Quality (business)

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This article is about quality in a business context. For other uses, see Quality.

Quality in business, engineering and manufacturing has a pragmatic interpretation as the non-inferiority or superiority of something; it is also defined as fitness for purpose. Quality is a perceptual, conditional, and somewhat subjective attribute and may be understood differently by different people. Consumers may focus on the specification quality of a product/service, or how it compares to competitors in the marketplace. Producers might measure the conformance quality, or degree to which the product/service was produced correctly. Support personnel may measure quality in the degree that a product is reliable, maintainable, or sustainable. Simply put, a quality item (an item that has quality) has the ability to perform satisfactorily in service and is suitable for its intended purpose.

There are five aspects of quality in a business context:

  1. Producing – providing something.
  2. Checking – confirming that something has been done correctly.
  3. Quality Control – controlling a process to ensure that the outcomes are predictable.
  4. Quality Management – directing an organization so that it optimizes its performance through analysis and improvement.
  5. Quality Assurance – obtaining confidence that a product or service will be satisfactory. (Normally performed by a purchaser)

Quality applied in these forms was mainly developed by the procurement directorates of NASA, the military and nuclear industries from the 1960s and this is why so much emphasis was placed on Quality Assurance. The original versions of Quality Management System Standards (eventually merged to ISO 9001) were designed to contract manufacturers to produce better products, consistently and were focused on Producing, Checking and Quality Control.

The subsequent move of the Quality sector towards management systems can be clearly seen by the aggregation of the product quality requirements into one eighth of the current version of ISO 9001. This increased focus on Quality Management has promoted a general perception that quality is about procedures and documentation. Similar experiences can be seen in the areas of Safety Management Systems and Environmental Management Systems.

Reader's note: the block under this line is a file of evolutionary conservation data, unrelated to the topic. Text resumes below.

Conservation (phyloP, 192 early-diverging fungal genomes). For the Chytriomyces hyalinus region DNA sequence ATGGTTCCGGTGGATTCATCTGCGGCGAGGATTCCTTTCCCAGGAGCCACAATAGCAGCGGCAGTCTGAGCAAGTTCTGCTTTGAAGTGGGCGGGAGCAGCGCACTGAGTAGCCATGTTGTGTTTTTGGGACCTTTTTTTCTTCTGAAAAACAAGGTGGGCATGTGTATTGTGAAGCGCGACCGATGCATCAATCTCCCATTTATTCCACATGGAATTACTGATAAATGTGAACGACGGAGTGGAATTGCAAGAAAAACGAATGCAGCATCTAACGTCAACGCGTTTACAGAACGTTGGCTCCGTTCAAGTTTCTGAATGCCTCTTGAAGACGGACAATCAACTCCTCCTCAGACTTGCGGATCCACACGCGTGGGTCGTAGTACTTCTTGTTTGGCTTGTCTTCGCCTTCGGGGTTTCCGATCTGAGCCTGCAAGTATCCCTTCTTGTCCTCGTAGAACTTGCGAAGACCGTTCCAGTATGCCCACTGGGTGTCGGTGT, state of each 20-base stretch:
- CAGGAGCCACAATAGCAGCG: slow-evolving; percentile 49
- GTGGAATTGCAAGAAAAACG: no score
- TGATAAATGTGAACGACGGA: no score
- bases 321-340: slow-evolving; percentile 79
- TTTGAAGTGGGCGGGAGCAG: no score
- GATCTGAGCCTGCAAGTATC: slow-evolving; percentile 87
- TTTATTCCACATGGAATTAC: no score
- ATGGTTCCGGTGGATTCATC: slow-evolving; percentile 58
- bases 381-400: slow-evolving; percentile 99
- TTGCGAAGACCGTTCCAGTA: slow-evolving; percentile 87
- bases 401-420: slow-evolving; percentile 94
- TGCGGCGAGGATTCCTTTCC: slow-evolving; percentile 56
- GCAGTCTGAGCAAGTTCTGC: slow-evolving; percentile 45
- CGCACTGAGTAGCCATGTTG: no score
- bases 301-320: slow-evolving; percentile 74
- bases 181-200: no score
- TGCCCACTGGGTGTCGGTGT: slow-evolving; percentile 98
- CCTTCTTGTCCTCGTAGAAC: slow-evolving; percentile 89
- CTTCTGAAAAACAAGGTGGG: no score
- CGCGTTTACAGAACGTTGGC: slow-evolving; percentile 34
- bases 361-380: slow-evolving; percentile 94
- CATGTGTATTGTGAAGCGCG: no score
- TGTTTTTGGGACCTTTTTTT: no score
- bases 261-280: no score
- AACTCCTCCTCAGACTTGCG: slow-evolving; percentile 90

The emergence of tools like Asset Optimization and 6 sigma is an interesting development in the application of quality principles in business.

Managing quality is fundamental to any activity and having a clear understanding of the five aspects, measuring performance and taking action to improve is essential to an organizations survival and growth.

Notable definitions[edit]

The common element of the business definitions is that the quality of a product or service refers to the perception of the degree to which the product or service meets the customer's expectations. Quality has no specific meaning unless related to a specific function and/or object. Quality is a perceptual, conditional and somewhat subjective attribute.

The business meanings of quality have developed over time. Various interpretations are given below:

  1. American Society for Quality: "A combination of quantitative and qualitative perspectives for which each person has his or her own definition; examples of which include, "Meeting the requirements and expectations in service or product that were committed to" and "Pursuit of optimal solutions contributing to confirmed successes, fulfilling accountabilities". In technical usage, quality can have two meanings:
    a. The characteristics of a product or service that bear on its ability to satisfy stated or implied needs;
    b. A product or service free of deficiencies."[1]
  2. Subir Chowdhury: "Quality combines people power and process power."[2]
  3. Philip B. Crosby: "Conformance to requirements."[1][3] The requirements may not fully represent customer expectations; Crosby treats this as a separate problem.
  4. W. Edwards Deming: concentrating on "the efficient production of the quality that the market expects,"[4] and he linked quality and management: "Costs go down and productivity goes up as improvement of quality is accomplished by better management of design, engineering, testing and by improvement of processes."[5]
  5. Peter Drucker: "Quality in a product or service is not what the supplier puts in. It is what the customer gets out and is willing to pay for."[6]
  6. ISO 9000: "Degree to which a set of inherent characteristics fulfills requirements."[7] The standard defines requirement as need or expectation.
  7. Joseph M. Juran: "Fitness for use."[1] Fitness is defined by the customer.
  8. Noriaki Kano and others, present a two-dimensional model of quality: "must-be quality" and "attractive quality."[8] The former is near to "fitness for use" and the latter is what the customer would love, but has not yet thought about. Supporters characterize this model more succinctly as: "Products and services that meet or exceed customers' expectations."
  9. Robert Pirsig: "The result of care."[9]
  10. Six Sigma: "Number of defects per million opportunities."[10]
  11. Genichi Taguchi, with two definitions:
    a. "Uniformity around a target value."[11] The idea is to lower the standard deviation in outcomes, and to keep the range of outcomes to a certain number of standard deviations, with rare exceptions.
    b. "The loss a product imposes on society after it is shipped."[12] This definition of quality is based on a more comprehensive view of the production system.
  12. Gerald M. Weinberg: "Value to some person".[13]

Market sector perspectives[edit]